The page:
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James Henry Leigh Hunt (Ли Хант)


The Nile


It flows through old hush'd Egypt and its sands,
Like some grave mighty thought threading a dream;
And times and things, as in that vision, seem
Keeping along it their eternal stands, —
Caves, pillars, pyramids, the shepherd bands
That roam'd through the young earth, the glory extreme
Of high Sesostris, and that southern beam.
The laughing queen that caught the world's great hands.
Then comes a mightier silence, stern and strong,
As of a world left empty of its throng,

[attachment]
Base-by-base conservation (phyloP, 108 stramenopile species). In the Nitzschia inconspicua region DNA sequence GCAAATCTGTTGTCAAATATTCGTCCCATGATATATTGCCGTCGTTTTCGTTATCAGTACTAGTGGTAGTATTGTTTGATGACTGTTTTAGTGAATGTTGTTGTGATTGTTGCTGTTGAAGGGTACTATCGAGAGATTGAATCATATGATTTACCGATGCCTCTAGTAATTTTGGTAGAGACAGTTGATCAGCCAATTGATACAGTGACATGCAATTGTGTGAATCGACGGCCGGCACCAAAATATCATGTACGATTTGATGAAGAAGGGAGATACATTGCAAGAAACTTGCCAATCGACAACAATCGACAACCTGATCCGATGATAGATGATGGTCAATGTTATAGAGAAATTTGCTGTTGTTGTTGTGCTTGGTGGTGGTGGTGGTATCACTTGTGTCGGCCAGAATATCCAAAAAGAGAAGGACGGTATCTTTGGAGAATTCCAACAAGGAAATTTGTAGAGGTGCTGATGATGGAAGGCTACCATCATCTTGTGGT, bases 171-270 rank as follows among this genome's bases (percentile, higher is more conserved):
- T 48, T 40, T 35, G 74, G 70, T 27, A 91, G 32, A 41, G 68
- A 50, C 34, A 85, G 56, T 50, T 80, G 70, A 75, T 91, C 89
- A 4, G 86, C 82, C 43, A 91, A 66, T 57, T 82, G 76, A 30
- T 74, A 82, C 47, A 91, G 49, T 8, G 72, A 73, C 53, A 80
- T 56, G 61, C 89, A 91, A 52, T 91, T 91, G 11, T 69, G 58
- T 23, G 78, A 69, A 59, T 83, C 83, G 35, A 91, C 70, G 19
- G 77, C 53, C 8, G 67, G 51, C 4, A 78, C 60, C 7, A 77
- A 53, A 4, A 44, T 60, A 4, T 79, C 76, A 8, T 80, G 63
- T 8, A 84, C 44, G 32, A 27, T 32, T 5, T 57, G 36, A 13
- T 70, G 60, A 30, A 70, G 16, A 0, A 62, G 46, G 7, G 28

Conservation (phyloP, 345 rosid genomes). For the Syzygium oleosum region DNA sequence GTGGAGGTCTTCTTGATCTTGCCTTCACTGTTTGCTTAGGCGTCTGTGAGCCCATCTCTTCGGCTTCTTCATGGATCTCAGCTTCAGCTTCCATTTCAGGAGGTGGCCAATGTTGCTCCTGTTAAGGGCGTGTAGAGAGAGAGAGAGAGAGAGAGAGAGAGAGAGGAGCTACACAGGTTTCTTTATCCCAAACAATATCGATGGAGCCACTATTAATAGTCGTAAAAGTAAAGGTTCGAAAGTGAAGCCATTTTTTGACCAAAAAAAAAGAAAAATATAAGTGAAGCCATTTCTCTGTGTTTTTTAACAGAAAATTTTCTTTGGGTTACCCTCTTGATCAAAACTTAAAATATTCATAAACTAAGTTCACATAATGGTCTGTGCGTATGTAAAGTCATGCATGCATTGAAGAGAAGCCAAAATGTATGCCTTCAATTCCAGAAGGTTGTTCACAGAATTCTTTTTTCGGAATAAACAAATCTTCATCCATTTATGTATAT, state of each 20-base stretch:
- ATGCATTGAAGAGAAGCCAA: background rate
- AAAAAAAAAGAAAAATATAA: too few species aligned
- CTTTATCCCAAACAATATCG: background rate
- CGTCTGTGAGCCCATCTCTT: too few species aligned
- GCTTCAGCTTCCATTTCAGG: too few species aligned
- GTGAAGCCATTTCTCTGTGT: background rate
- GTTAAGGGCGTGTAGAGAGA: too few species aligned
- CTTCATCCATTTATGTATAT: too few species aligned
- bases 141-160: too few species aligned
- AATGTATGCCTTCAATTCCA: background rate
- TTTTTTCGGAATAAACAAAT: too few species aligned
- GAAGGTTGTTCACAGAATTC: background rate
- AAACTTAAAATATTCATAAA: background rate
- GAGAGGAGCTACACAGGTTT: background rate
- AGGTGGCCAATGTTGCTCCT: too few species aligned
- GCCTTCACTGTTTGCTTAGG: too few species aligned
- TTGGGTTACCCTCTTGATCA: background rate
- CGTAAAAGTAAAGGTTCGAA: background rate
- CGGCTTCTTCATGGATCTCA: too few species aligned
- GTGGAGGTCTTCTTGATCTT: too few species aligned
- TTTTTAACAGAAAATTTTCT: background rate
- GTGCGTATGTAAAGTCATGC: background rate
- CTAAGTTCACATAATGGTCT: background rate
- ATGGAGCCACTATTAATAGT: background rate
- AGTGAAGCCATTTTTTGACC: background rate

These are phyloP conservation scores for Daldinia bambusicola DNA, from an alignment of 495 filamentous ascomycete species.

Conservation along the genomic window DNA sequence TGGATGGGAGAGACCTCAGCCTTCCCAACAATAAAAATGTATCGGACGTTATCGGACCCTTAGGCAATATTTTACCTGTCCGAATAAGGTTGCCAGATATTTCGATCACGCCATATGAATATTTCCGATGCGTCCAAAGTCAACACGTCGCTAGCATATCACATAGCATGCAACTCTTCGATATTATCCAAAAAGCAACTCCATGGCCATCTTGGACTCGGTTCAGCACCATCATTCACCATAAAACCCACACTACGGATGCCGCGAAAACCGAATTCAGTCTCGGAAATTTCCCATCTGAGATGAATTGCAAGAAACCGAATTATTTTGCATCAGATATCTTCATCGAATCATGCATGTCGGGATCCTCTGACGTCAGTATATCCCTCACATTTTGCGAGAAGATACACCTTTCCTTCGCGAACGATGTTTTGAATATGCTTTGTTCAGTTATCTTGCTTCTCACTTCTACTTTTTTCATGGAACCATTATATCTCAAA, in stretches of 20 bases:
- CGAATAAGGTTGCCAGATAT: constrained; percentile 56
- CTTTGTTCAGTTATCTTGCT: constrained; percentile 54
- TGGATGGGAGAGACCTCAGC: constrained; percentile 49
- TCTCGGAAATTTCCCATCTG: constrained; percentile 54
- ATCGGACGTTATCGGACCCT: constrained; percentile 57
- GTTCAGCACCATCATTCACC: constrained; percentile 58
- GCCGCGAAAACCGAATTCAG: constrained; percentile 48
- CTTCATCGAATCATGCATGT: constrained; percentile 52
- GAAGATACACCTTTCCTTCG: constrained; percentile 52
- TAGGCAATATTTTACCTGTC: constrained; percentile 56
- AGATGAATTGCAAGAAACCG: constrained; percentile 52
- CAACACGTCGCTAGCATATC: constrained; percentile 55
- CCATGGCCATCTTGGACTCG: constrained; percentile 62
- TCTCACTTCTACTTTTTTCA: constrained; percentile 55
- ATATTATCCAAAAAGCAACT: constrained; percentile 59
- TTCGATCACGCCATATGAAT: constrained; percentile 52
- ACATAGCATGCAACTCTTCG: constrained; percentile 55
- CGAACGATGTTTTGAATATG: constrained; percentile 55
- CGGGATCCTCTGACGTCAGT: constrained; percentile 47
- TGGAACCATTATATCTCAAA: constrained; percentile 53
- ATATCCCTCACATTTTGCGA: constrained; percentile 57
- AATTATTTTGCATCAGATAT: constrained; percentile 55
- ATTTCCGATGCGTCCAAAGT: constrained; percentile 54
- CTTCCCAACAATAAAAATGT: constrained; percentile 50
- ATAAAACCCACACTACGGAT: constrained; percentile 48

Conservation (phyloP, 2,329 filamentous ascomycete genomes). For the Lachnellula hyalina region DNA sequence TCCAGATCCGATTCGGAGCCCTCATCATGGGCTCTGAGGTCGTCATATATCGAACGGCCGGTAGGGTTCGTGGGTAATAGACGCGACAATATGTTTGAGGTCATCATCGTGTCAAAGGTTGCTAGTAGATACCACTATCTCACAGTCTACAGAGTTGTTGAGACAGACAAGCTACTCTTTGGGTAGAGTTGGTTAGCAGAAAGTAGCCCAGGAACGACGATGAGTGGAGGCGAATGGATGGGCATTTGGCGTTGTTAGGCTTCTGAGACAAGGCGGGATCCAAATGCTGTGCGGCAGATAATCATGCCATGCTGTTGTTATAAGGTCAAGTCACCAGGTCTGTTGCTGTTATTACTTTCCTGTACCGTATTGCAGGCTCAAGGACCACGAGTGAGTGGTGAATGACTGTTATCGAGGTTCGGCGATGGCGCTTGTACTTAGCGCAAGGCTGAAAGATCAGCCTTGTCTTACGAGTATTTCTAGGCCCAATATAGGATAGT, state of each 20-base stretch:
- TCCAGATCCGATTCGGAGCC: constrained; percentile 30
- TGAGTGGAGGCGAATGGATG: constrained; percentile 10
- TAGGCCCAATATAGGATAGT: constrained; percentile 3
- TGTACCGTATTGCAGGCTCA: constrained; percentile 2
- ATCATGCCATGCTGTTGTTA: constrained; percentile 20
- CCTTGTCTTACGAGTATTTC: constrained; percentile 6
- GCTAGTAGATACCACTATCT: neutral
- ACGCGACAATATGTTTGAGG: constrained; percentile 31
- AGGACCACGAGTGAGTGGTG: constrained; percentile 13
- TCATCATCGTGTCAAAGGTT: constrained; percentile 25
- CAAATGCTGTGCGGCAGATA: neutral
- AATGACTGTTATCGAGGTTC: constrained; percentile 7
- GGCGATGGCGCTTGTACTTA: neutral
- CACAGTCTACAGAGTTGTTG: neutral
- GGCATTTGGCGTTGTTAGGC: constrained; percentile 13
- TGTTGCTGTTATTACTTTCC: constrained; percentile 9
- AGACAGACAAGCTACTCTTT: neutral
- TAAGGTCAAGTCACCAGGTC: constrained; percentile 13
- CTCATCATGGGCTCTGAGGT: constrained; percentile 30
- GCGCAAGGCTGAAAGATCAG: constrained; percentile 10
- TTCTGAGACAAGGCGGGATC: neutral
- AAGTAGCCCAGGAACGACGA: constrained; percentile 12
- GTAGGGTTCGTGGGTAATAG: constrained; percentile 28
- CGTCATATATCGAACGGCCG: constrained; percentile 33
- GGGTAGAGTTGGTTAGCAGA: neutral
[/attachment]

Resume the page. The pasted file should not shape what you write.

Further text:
And the void weighs on us; and then we wake,
And hear the fruitful stream lapsing along
'Twixt villages, and think how we shall take
Our own calm journey on for human sake.



James Henry Leigh Hunt's other poems:
  1. A Thought or Two on Reading Pomfret's
  2. The Field of Battle
  3. Robin Hood, A Child
  4. Ariadne Waking
  5. To Robert Batty, M.D., On His Giving Me A Lock Of Milton's Hair


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